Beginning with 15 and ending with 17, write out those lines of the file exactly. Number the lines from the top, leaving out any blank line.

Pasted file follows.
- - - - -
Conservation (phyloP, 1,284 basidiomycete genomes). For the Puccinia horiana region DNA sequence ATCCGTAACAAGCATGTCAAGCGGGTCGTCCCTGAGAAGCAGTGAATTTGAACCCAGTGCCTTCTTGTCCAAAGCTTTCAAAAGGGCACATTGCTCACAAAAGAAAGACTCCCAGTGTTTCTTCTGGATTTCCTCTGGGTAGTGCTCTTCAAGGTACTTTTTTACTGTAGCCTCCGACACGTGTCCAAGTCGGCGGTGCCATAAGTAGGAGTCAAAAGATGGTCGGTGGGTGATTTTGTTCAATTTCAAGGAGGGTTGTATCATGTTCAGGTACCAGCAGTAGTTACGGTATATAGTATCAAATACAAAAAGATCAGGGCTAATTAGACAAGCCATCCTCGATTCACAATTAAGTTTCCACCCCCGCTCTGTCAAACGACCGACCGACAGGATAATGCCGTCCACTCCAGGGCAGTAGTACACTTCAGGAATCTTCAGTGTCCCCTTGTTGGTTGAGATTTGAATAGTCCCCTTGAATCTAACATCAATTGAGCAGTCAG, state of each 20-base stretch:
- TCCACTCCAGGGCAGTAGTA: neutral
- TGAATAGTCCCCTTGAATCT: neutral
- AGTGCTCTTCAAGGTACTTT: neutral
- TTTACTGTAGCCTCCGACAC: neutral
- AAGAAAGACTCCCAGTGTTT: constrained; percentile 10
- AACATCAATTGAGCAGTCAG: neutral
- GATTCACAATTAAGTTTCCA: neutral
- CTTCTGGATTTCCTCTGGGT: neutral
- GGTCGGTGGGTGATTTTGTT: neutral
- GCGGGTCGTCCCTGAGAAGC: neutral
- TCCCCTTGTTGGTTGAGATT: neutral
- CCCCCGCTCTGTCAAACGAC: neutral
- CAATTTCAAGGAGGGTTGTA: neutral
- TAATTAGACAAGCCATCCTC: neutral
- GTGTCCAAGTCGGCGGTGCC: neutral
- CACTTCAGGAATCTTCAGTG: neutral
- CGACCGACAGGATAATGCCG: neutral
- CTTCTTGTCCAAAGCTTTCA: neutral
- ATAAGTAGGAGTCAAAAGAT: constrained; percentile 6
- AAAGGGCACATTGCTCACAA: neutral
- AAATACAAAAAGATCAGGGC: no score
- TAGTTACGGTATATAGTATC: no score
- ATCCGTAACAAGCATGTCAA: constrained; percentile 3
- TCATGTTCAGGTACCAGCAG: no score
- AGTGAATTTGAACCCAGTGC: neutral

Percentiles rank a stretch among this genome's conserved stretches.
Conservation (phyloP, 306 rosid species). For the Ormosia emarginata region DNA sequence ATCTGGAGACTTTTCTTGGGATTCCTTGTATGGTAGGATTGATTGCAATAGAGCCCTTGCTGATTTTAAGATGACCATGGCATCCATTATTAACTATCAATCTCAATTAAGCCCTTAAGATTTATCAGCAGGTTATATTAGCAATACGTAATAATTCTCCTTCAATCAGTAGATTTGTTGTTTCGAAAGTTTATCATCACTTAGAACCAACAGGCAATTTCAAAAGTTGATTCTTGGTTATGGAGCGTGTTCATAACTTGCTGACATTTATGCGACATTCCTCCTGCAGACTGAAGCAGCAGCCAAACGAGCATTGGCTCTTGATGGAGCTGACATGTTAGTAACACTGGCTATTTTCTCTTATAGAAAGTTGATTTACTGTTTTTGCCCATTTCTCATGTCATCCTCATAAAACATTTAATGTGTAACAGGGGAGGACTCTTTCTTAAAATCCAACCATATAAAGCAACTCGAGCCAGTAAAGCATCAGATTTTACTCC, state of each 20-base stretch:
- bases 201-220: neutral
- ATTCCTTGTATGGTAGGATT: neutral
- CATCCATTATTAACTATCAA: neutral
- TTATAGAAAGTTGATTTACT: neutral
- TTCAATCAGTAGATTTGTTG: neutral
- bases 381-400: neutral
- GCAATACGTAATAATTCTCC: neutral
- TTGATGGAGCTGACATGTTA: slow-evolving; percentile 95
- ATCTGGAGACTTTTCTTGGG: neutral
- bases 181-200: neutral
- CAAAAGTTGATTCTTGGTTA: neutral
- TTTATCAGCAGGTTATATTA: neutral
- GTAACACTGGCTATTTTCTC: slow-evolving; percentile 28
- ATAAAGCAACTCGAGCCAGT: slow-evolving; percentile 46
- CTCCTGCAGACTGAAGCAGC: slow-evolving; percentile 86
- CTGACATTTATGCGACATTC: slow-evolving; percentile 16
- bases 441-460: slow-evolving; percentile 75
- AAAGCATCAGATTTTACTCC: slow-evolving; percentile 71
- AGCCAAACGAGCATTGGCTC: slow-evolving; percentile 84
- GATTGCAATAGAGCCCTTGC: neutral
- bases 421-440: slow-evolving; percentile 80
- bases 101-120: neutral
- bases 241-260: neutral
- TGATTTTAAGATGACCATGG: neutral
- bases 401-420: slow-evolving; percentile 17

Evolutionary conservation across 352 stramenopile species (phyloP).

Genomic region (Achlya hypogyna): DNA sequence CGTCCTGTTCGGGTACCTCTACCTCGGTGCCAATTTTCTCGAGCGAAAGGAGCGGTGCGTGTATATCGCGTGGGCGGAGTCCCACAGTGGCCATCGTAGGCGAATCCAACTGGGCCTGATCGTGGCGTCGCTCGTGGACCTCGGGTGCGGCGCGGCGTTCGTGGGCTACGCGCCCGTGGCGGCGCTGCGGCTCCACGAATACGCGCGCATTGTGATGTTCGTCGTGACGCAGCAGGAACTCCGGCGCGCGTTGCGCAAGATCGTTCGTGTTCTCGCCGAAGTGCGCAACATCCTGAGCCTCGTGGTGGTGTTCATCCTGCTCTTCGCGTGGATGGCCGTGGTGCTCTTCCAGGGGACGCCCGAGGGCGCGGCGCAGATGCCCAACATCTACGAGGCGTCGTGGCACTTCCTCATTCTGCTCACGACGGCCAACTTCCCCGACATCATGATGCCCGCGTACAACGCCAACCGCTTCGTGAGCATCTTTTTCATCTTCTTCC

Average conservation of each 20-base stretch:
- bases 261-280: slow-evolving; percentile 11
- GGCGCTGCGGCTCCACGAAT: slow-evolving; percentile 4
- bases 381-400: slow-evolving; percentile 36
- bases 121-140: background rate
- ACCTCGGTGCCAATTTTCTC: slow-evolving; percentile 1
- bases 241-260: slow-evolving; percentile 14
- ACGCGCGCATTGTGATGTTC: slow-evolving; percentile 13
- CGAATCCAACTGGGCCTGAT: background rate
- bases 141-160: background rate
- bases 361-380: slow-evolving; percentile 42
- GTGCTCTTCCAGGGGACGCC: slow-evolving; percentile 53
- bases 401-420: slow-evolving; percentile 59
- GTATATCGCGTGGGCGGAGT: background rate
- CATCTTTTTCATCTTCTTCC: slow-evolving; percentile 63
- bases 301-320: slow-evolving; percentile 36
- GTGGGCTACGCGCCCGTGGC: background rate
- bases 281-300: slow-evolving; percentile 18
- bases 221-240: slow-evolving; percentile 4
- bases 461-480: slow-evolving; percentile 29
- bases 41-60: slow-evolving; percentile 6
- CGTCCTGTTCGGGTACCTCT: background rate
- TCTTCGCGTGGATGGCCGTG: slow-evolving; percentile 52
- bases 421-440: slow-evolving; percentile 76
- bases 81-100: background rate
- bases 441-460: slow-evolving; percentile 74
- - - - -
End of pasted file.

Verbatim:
- TAATTAGACAAGCCATCCTC: neutral
- GTGTCCAAGTCGGCGGTGCC: neutral
- CACTTCAGGAATCTTCAGTG: neutral